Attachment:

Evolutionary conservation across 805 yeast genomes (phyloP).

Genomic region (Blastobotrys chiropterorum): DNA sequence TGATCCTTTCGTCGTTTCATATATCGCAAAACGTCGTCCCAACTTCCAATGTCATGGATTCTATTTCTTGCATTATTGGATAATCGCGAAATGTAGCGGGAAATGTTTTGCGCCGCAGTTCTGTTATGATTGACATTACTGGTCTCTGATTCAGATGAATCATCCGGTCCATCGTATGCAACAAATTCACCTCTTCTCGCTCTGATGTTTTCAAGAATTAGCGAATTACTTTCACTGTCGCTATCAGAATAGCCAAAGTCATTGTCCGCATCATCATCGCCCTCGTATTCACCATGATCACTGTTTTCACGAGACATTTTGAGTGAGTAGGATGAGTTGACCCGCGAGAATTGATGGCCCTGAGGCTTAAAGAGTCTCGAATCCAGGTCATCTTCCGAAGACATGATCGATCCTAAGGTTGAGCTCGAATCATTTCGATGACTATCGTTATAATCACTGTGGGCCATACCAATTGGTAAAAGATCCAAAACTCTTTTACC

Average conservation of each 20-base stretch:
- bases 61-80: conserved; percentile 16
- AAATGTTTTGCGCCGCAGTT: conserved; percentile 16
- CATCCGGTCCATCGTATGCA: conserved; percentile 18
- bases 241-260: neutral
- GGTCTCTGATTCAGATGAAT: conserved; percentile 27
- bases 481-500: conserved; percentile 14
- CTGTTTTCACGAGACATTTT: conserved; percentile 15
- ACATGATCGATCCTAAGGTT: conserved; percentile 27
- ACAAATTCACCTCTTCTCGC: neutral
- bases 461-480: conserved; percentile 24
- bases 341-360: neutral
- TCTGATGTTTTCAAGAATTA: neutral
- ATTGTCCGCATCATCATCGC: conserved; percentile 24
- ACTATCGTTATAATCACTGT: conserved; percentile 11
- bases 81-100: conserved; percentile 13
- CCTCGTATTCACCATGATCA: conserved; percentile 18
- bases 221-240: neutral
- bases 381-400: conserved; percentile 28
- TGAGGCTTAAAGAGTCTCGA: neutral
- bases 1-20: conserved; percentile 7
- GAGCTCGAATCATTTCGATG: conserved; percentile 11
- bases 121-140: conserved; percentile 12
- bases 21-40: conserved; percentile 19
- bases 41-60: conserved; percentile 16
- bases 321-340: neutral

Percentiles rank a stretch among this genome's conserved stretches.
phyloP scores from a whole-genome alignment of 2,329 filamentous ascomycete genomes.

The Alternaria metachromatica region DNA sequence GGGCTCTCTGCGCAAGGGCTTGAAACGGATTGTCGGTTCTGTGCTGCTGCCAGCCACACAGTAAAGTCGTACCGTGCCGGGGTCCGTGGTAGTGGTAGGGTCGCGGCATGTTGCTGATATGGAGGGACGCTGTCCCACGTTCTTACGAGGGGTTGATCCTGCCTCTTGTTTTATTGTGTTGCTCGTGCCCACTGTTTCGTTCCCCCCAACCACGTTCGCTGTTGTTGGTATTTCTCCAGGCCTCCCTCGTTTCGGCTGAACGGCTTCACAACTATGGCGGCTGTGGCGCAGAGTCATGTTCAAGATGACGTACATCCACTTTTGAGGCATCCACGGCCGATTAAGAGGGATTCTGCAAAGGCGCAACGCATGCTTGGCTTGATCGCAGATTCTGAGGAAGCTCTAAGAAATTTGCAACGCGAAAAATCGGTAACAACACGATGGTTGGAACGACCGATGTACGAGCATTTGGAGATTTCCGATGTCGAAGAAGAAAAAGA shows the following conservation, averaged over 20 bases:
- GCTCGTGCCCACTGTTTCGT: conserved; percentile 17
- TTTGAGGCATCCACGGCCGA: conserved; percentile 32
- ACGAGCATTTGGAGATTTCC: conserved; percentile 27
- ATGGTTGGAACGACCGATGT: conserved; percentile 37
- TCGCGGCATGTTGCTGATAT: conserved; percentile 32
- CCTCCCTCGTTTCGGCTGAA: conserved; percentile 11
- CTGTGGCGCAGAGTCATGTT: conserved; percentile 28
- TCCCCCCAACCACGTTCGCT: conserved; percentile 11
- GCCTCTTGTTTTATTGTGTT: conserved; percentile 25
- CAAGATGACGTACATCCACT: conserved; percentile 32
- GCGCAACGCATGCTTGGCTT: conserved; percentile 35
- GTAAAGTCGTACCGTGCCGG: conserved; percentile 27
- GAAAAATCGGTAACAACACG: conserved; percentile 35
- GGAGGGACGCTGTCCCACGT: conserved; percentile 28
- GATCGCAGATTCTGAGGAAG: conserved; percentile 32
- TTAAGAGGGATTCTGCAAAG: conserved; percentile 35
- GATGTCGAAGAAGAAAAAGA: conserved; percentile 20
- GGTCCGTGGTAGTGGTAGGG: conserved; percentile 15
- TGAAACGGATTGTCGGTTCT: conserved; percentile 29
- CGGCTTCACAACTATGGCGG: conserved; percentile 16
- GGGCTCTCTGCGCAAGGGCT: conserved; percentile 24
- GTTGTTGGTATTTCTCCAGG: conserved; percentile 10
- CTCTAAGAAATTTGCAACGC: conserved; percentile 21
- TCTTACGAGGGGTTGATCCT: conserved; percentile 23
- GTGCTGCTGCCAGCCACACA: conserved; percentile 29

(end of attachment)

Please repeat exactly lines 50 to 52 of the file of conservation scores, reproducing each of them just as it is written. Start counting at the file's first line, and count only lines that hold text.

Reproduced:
- TGAAACGGATTGTCGGTTCT: conserved; percentile 29
- CGGCTTCACAACTATGGCGG: conserved; percentile 16
- GGGCTCTCTGCGCAAGGGCT: conserved; percentile 24